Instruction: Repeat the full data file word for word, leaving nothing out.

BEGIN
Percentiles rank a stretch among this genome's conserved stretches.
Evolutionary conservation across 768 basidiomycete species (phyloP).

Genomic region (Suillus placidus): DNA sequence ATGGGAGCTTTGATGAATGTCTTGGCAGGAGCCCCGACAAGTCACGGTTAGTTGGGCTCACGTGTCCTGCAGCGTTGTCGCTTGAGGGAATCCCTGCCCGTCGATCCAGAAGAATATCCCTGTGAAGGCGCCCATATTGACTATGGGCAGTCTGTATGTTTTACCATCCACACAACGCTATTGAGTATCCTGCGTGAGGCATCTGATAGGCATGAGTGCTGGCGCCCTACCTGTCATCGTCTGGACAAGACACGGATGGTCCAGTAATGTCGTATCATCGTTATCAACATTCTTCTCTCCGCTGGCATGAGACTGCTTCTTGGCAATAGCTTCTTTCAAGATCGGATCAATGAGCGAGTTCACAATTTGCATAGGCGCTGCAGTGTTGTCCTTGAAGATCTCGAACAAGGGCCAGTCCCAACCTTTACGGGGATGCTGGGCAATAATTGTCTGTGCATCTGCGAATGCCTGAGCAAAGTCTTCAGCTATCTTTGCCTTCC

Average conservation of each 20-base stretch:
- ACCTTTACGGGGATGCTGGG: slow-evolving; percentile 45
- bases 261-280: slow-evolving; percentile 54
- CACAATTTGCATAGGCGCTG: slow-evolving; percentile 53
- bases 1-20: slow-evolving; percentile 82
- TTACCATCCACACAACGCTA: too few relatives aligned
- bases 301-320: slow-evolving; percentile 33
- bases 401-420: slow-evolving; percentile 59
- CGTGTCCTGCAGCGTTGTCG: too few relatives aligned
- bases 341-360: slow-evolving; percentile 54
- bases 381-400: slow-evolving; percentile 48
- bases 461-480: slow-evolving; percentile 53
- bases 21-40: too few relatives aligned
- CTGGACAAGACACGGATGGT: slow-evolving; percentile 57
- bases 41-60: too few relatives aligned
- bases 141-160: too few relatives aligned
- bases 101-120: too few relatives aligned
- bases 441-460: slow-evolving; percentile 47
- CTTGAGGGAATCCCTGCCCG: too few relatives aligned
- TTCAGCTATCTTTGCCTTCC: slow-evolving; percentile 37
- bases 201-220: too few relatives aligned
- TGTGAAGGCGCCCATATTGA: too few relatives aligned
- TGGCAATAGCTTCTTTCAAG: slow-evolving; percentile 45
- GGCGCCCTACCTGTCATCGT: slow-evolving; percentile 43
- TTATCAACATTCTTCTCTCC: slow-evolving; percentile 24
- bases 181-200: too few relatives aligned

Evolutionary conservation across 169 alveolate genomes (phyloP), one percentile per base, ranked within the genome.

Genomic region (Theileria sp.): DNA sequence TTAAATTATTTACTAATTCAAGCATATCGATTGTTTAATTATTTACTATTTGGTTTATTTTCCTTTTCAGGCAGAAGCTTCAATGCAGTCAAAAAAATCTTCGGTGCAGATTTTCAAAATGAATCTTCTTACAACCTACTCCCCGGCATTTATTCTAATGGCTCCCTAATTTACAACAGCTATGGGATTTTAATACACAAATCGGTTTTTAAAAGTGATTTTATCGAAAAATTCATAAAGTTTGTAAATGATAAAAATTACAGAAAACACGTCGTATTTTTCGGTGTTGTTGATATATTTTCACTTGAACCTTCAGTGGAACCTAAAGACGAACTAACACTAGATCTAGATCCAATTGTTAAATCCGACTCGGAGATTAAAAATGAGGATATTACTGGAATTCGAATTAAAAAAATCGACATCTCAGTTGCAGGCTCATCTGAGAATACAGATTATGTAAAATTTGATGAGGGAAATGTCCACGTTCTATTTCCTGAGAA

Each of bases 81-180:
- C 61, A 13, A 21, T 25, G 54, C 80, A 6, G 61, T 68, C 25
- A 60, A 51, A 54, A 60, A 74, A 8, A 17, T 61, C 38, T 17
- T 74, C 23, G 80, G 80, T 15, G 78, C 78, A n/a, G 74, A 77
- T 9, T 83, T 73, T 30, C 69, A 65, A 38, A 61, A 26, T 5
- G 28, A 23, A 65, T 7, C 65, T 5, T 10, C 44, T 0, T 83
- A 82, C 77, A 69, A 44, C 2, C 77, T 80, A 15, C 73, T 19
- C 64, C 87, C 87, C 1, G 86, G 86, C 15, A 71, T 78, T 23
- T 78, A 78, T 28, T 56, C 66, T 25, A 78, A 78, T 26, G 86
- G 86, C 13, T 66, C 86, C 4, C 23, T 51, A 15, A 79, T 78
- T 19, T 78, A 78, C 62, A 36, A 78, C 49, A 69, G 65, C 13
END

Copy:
Percentiles rank a stretch among this genome's conserved stretches.
Evolutionary conservation across 768 basidiomycete species (phyloP).

Genomic region (Suillus placidus): DNA sequence ATGGGAGCTTTGATGAATGTCTTGGCAGGAGCCCCGACAAGTCACGGTTAGTTGGGCTCACGTGTCCTGCAGCGTTGTCGCTTGAGGGAATCCCTGCCCGTCGATCCAGAAGAATATCCCTGTGAAGGCGCCCATATTGACTATGGGCAGTCTGTATGTTTTACCATCCACACAACGCTATTGAGTATCCTGCGTGAGGCATCTGATAGGCATGAGTGCTGGCGCCCTACCTGTCATCGTCTGGACAAGACACGGATGGTCCAGTAATGTCGTATCATCGTTATCAACATTCTTCTCTCCGCTGGCATGAGACTGCTTCTTGGCAATAGCTTCTTTCAAGATCGGATCAATGAGCGAGTTCACAATTTGCATAGGCGCTGCAGTGTTGTCCTTGAAGATCTCGAACAAGGGCCAGTCCCAACCTTTACGGGGATGCTGGGCAATAATTGTCTGTGCATCTGCGAATGCCTGAGCAAAGTCTTCAGCTATCTTTGCCTTCC

Average conservation of each 20-base stretch:
- ACCTTTACGGGGATGCTGGG: slow-evolving; percentile 45
- bases 261-280: slow-evolving; percentile 54
- CACAATTTGCATAGGCGCTG: slow-evolving; percentile 53
- bases 1-20: slow-evolving; percentile 82
- TTACCATCCACACAACGCTA: too few relatives aligned
- bases 301-320: slow-evolving; percentile 33
- bases 401-420: slow-evolving; percentile 59
- CGTGTCCTGCAGCGTTGTCG: too few relatives aligned
- bases 341-360: slow-evolving; percentile 54
- bases 381-400: slow-evolving; percentile 48
- bases 461-480: slow-evolving; percentile 53
- bases 21-40: too few relatives aligned
- CTGGACAAGACACGGATGGT: slow-evolving; percentile 57
- bases 41-60: too few relatives aligned
- bases 141-160: too few relatives aligned
- bases 101-120: too few relatives aligned
- bases 441-460: slow-evolving; percentile 47
- CTTGAGGGAATCCCTGCCCG: too few relatives aligned
- TTCAGCTATCTTTGCCTTCC: slow-evolving; percentile 37
- bases 201-220: too few relatives aligned
- TGTGAAGGCGCCCATATTGA: too few relatives aligned
- TGGCAATAGCTTCTTTCAAG: slow-evolving; percentile 45
- GGCGCCCTACCTGTCATCGT: slow-evolving; percentile 43
- TTATCAACATTCTTCTCTCC: slow-evolving; percentile 24
- bases 181-200: too few relatives aligned

Evolutionary conservation across 169 alveolate genomes (phyloP), one percentile per base, ranked within the genome.

Genomic region (Theileria sp.): DNA sequence TTAAATTATTTACTAATTCAAGCATATCGATTGTTTAATTATTTACTATTTGGTTTATTTTCCTTTTCAGGCAGAAGCTTCAATGCAGTCAAAAAAATCTTCGGTGCAGATTTTCAAAATGAATCTTCTTACAACCTACTCCCCGGCATTTATTCTAATGGCTCCCTAATTTACAACAGCTATGGGATTTTAATACACAAATCGGTTTTTAAAAGTGATTTTATCGAAAAATTCATAAAGTTTGTAAATGATAAAAATTACAGAAAACACGTCGTATTTTTCGGTGTTGTTGATATATTTTCACTTGAACCTTCAGTGGAACCTAAAGACGAACTAACACTAGATCTAGATCCAATTGTTAAATCCGACTCGGAGATTAAAAATGAGGATATTACTGGAATTCGAATTAAAAAAATCGACATCTCAGTTGCAGGCTCATCTGAGAATACAGATTATGTAAAATTTGATGAGGGAAATGTCCACGTTCTATTTCCTGAGAA

Each of bases 81-180:
- C 61, A 13, A 21, T 25, G 54, C 80, A 6, G 61, T 68, C 25
- A 60, A 51, A 54, A 60, A 74, A 8, A 17, T 61, C 38, T 17
- T 74, C 23, G 80, G 80, T 15, G 78, C 78, A n/a, G 74, A 77
- T 9, T 83, T 73, T 30, C 69, A 65, A 38, A 61, A 26, T 5
- G 28, A 23, A 65, T 7, C 65, T 5, T 10, C 44, T 0, T 83
- A 82, C 77, A 69, A 44, C 2, C 77, T 80, A 15, C 73, T 19
- C 64, C 87, C 87, C 1, G 86, G 86, C 15, A 71, T 78, T 23
- T 78, A 78, T 28, T 56, C 66, T 25, A 78, A 78, T 26, G 86
- G 86, C 13, T 66, C 86, C 4, C 23, T 51, A 15, A 79, T 78
- T 19, T 78, A 78, C 62, A 36, A 78, C 49, A 69, G 65, C 13